I don't see anything connecting him with a wolf, other than -wulf resembling the word wolf. While Beowulf himself had nothing to do with wolves, but was a man who killed a dragon (as far as I know, which is little).

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He shall heal the wounds of madness and cutting of hope.[56]

No he never healed madness, just removed the cause with the person who did remove the wounds of madness

 

He shall bind the nine moons to serve him.[56] The north shall he tie to the east, and the west shall be bound to the south. [72]

Apart from the Sharans

 

In the Pit of Doom shall his blood free men from the Shadow. [14]

well no, he will save the shadow and keep him in a jail

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Why exactly? Because -wulf resembles the word wolf?

Translates, not just resembles.

Translates? I take it you have linguistic knowledge of Anglo-Saxon then, since there seems to be quite some debate about the etymology of the name Beowulf. Translations ranging from bee-hunter to woodpecker.

 

Other than that, how on earth are people in Randland supposed to make the connection between their Bao and our Beowulf, in order to understand the Broken Wolf prophecy?

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He shall heal the wounds of madness and cutting of hope.[56]

No he never healed madness, just removed the cause with the person who did remove the wounds of madness

 

He shall bind the nine moons to serve him.[56] The north shall he tie to the east, and the west shall be bound to the south. [72]

Apart from the Sharans

 

In the Pit of Doom shall his blood free men from the Shadow. [14]

well no, he will save the shadow and keep him in a jail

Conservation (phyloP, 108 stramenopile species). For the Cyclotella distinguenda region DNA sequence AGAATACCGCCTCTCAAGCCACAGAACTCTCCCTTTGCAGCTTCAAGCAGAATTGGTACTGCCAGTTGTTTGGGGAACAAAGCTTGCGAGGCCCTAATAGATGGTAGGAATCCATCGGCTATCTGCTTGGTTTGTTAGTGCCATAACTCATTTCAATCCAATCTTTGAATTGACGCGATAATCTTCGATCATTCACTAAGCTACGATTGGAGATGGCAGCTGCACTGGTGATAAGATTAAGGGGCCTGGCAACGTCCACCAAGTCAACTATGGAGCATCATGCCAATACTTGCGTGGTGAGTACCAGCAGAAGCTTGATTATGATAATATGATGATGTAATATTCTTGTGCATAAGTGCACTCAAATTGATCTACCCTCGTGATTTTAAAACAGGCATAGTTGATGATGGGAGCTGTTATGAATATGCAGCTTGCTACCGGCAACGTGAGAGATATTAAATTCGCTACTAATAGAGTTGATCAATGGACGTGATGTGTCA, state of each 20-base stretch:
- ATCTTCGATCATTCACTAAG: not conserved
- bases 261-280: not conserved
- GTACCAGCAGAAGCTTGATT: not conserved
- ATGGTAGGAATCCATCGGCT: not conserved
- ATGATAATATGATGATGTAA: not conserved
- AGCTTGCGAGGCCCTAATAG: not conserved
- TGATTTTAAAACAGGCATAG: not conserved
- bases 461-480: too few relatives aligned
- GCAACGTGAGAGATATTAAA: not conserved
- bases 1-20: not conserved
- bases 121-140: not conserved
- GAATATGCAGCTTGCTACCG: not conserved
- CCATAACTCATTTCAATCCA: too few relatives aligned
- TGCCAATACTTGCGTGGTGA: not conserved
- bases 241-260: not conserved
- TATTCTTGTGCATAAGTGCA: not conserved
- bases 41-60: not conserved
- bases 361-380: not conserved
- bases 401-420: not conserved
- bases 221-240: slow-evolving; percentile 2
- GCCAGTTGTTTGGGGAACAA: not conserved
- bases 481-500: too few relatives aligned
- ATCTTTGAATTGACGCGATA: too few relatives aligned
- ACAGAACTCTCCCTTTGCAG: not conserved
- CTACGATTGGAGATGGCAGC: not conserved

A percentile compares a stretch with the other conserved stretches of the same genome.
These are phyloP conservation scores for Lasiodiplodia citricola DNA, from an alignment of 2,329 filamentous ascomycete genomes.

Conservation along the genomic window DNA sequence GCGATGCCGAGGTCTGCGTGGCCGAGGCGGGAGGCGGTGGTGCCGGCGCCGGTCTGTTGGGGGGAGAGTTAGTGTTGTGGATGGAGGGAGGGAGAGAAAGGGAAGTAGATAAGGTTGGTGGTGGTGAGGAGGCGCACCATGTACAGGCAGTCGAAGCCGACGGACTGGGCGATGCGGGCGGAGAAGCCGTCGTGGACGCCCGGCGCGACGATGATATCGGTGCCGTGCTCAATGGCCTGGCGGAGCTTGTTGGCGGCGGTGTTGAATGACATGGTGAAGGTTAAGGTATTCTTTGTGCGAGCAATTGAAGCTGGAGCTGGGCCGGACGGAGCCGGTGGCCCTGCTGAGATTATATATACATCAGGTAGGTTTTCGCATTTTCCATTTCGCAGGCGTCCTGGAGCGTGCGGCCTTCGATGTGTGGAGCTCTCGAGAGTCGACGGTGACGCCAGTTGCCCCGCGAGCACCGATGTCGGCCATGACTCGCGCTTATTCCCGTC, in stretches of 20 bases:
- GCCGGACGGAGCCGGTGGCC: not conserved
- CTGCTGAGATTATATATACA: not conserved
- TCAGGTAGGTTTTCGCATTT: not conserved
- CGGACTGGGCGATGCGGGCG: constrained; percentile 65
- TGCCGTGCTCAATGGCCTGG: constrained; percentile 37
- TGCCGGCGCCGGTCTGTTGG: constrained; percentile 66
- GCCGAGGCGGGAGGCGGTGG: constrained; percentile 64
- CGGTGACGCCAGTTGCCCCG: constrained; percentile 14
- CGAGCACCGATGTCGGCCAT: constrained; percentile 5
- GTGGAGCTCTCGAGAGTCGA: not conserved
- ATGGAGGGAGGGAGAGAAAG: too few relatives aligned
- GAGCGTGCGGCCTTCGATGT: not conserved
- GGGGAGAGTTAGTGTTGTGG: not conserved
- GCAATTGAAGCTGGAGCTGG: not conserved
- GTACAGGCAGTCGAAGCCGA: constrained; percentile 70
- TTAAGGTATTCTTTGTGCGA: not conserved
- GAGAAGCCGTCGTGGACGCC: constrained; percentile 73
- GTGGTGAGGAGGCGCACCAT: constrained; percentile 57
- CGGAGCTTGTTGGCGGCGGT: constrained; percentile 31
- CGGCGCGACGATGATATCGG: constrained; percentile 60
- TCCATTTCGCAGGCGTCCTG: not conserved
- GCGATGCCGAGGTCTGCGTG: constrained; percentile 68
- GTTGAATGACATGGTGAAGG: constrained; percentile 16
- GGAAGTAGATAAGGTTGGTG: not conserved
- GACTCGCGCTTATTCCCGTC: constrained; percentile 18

1. If you take it literally. then yes you are correct. Clensing of Sadian, however, figuratively, metaphorically, or whatever else, fullfills it. The wounds of madness, isn't maddness its self, but the wounds hte madness did to society. he helped repair those wounds. (Aka, see Logian, and people looking up to him, instead of wanting to spit on him.)

2. Can't argue with that.

3. Sure it did. He locked the DO up again, thusly freeing people from the DO' trying to destroy the world. the shadow of the DO over the world has been lifted, as his blood spilled on the rocks.

 

Its all in how you interpert it!

:wink:

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He shall heal the wounds of madness and cutting of hope.[56]

No he never healed madness, just removed the cause with the person who did remove the wounds of madness

 

He shall bind the nine moons to serve him.[56] The north shall he tie to the east, and the west shall be bound to the south. [72]

Apart from the Sharans

 

In the Pit of Doom shall his blood free men from the Shadow. [14]

well no, he will save the shadow and keep him in a jail

1. If you take it literally. then yes you are correct. Clensing of Sadian, however, figuratively, metaphorically, or whatever else, fullfills it. The wounds of madness, isn't maddness its self, but the wounds hte madness did to society. he helped repair those wounds. (Aka, see Logian, and people looking up to him, instead of wanting to spit on him.)

2. Can't argue with that.

3. Sure it did. He locked the DO up again, thusly freeing people from the DO' trying to destroy the world. the shadow of the DO over the world has been lifted, as his blood spilled on the rocks.

 

Its all in how you interpert it!

:wink: